Forming a New, Healthy Habit with Yoga 

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A few years back, when I decided to go back to school and pursue a new career, I found myself back at Long Beach City Community College taking courses toward a Kinesiology degree. This was a new world to me. I had earned a business degree only a year prior, and was back to square one and a half, trying to figure out my path to a career in health and fitness. It was terrifying but exciting.  

Fortunately, the college required physical fitness courses as electives for a Kinesiology degree. I wound up taking a weightlifting class, as somebody who already enjoys lifting weights at the gym, and ultimately chose to pair it with a follow-up yoga class. I didn’t know it at the time, but a new, healthy habit was in the making. 

I certainly think there’s something to be said about healthy habits we form throughout the years. For some, it’s making it to the gym a few days a week, for others, it’s going out for daily walks during work breaks, and for many, it’s simply drinking enough water (I take this one personally as people watch me fill up my one-gallon water jug every day at work). The thing about healthy habits is that we’re not limited to one, in fact, the more the better. 

That’s why I chose to start yoga (along with a dozen other reasons). 

Chances are, you know a lot of people who practice yoga, or have at least tried yoga before. The number of people who do yoga has increased immensely here in the United States, as it’s estimated that there will be more than 300 million practitioners of yoga in 2022, with 36 million of those practitioners being here in the U.S. alone. There are many reasons people start practicing. As the National Library of Medicine reports, research shows people experience physical, mental, emotional, spiritual, and relational benefits with the help of yoga. The reasons we choose to do yoga are endless, and I love it.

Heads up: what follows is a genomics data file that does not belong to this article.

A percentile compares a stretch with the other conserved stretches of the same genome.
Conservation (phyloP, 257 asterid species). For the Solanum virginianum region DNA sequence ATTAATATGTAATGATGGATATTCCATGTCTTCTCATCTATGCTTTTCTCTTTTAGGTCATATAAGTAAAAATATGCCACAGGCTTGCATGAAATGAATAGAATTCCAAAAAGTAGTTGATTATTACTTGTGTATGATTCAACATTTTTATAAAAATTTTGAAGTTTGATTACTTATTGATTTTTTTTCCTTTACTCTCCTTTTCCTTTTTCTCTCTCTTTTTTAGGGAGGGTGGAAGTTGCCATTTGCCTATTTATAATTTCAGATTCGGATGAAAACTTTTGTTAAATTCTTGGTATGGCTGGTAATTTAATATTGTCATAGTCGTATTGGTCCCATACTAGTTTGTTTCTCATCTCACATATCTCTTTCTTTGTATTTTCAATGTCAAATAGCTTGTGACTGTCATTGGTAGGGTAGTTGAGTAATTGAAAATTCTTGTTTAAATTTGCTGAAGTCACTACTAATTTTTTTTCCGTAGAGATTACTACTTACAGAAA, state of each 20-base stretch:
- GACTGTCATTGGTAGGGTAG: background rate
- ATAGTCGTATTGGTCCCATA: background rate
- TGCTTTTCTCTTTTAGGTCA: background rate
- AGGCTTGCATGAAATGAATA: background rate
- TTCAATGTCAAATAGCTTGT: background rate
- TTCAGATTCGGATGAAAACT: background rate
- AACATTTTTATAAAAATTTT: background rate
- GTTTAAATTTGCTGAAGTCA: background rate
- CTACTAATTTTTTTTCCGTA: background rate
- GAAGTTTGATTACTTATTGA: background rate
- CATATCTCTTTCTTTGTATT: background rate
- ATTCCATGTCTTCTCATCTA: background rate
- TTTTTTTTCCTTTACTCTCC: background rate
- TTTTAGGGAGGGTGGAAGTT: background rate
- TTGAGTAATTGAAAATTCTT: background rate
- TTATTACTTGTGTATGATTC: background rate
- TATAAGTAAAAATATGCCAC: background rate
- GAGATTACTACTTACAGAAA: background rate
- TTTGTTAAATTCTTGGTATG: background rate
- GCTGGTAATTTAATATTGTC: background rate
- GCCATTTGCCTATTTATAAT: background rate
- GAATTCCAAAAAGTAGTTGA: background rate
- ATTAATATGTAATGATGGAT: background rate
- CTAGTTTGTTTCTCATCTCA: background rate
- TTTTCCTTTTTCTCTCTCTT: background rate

Amit Ray, in his book Yoga The Science of Well-Being, explains what yoga can offer for the well-being of individuals and for society as a whole and writes:  

“Yoga is bringing fitness in the body, calmness in mind, kindness in heart and awareness in life.”  

I can’t begin to describe to you how much the practice of yoga has affected my life, but you’ll have to take my word for it. To leave you, I’ll share a few reasons you should start yoga today, courtesy of an article by Johns Hopkins Medicine: 

Hope to hear from you soon, future yogis!

We look forward to being a part of your healthcare team.

The benefits of yoga are extensive, centered around an improvement in overall well-being. If you’re interested in beginning a yoga program, a physical therapist can provide you with guidance and support as well as an assessment of your alignment, flexibility, strength, balance and endurance to ensure your new practice does not stress the body and lead to injury.

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